To the extent Petitioner raises this claim as a violation of Brady v. Maryland, 373 U.S. 83 (1963), such a claim is meritless.*fn3

Under Brady and its progeny, state as well as federal prosecutors must turn over exculpatory and impeachment evidence, whether or not requested by the defense, where the evidence is material to guilt or to punishment. See, e.g., Brady, 373 U.S. at 87; Strickler v. Greene, 527 U.S. 263 (1999); United States v. Bagley, 473 U.S. 667, 676, 682 (1985); United States v. Agurs, 427 U.S. 97, 107 (1976). "Favorable evidence is material, and constitutional error results from its suppression by the government, if there is a 'reasonable probability' that, had the evidence been disclosed to the defense, the result of the proceeding would have been different." Kyles v. Whitley, 514 U.S. 419, 433 (1995) (quoting Bagley, 473 U.S. at 682); accord, e.g., Nieves v. Kelly, 990 F. Supp. 255, 257 (S.D.N.Y. 1997) (Cote, D.J. & Peck, M.J.).

The Second Circuit applies an analogous standard of materiality to assess Brady claims based on belated disclosure (as opposed to non-disclosure):

Belated disclosure can hardly be said to have raised a Brady violation [here]. For such to occur, there must be "a reasonable probability" -- one "sufficient to undermine confidence in the outcome" -- that the jury would have resolved [defendant's] case differently had the prosecution disclosed the report on a timely basis.

Payne v. LeFevre, 825 F.2d 702, 707 (2d Cir.), cert. denied, 484 U.S. 988 (1987); accord, e.g., United States v. Thai, 29 F.3d 785, Facility, No. 04 Civ. 6126, 2005 U.S. Dist. LEXIS 26096, *20 (S.D.N.Y. Nov. 1, 2005).

805-06 (2d Cir.), cert. denied, 513 U.S. 977 (1994); see, e.g., United States v. Woodlee, 136 F.3d 1399, 1411 (10th Cir.) ("When Brady evidence is made available during the course of a trial, 'the materiality inquiry focuses on whether earlier disclosure would have created a reasonable doubt of guilt.'"); United States v. Beale, 921 F.2d 1412, 1426 (11th Cir. 1991) ("A Brady violation can . . . occur if the prosecution delays in transmitting evidence during a trial, but only if the defendant can show prejudice, e.g., the material came so late that it could not be effectively used."), cert. denied, 502 U.S. 829 (1991); United States v. Agajanian, 852 F.2d 56, 58-59 (2d Cir. 1988) (pre-trial disclosure would not have created a "reasonable possibility" that the result of the trial would have been different); United States v. Brown, 582 F.2d 197, 200 (2d Cir. 1978) (late disclosure of potentially exculpatory information did not violate Brady where it did not prejudice the defense).*fn4 Petitioner is unable to meet this standard.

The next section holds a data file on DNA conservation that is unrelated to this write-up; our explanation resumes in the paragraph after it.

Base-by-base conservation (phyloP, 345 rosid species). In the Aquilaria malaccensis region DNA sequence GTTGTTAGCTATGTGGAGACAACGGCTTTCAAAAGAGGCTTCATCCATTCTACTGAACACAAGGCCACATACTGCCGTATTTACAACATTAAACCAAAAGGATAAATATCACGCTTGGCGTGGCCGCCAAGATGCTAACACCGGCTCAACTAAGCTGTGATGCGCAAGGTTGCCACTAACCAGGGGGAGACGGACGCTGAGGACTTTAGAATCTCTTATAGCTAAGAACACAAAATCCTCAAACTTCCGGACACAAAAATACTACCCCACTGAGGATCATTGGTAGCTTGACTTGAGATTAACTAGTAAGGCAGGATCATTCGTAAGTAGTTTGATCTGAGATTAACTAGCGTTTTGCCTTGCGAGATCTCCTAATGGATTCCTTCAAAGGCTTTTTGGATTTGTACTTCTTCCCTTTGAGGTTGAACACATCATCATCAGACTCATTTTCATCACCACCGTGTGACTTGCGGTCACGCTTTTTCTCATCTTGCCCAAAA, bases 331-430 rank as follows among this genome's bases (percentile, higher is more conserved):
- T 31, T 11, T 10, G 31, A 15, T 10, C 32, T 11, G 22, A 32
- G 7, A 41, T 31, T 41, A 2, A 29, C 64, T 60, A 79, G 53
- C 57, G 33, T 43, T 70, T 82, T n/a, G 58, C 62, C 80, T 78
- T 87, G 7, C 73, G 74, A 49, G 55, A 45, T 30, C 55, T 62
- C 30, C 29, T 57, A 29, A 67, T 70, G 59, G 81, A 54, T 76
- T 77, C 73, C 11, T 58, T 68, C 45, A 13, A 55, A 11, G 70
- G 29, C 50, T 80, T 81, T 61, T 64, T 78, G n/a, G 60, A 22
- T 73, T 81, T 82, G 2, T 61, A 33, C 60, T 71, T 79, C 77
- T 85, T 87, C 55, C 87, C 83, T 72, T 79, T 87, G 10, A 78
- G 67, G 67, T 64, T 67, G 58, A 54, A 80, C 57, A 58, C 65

Petitioner argues that the delayed disclosure of the photographs prevented him from "properly explor[ing] the materiality and import of the evidence . . . ." Tv. at 6. The Court finds this argument unavailing. The record reflects that Petitioner indeed used the photographs at trial with his own witness, and, therefore, cannot show that the delayed disclosure prejudiced his defense. As discussed above, after the photographs were located by the prosecution, they were immediately turned over to the defense. The trial court then granted defense counsel's request for an adjournment so that Petitioner could consult an expert, which he did. Dr. Calabrese testified and used those photographs as a basis for his opinion that there was "no evidence of sexual trauma" to the victim. T.T. 697-698. Accordingly, Petitioner has failed to demonstrate that the late disclosure of the photographs amounted to a denial of due process under Brady.

In sum, the Court finds that Petitioner's claim that the trial court improperly denied his motion for a mistrial based upon the prosecutor's delayed disclosure of the photographs provides no basis for habeas relief and is therefore dismissed in its entirety.

V. Conclusion

For the reasons stated above, the petition for a writ of habeas corpus pursuant to 28 U.S.C. § 2254 is denied, and the petition is dismissed. Because Petitioner has failed to make "a substantial showing of a denial of a constitutional right," 28 U.S.C. § 2253(c)(2), I decline to issue a certificate of appealability. See, e.g., Lucidore v. New York State Div. of Parole, 209 F.3d 107, 111-113 (2d Cir. 2000). The Court also hereby certifies, pursuant to 28 U.S.C. § 1915(a)(3), that any appeal from this judgment would not be taken in good faith and therefore denies leave to appeal as a poor person. Coppedge v. United States, 369 U.S. 438 (1962).

Petitioner must file any notice of appeal with the Clerk's Office, United States District Court, Western District of New York, within thirty (30) days of the date of judgment in this action. Requests to proceed on appeal as a poor person must be filed with United States Court of Appeals for the Second Circuit in accordance with the requirements of Rule 24 of the Federal Rules of Appellate Procedure.


Michael A. Telesca

Rochester, New York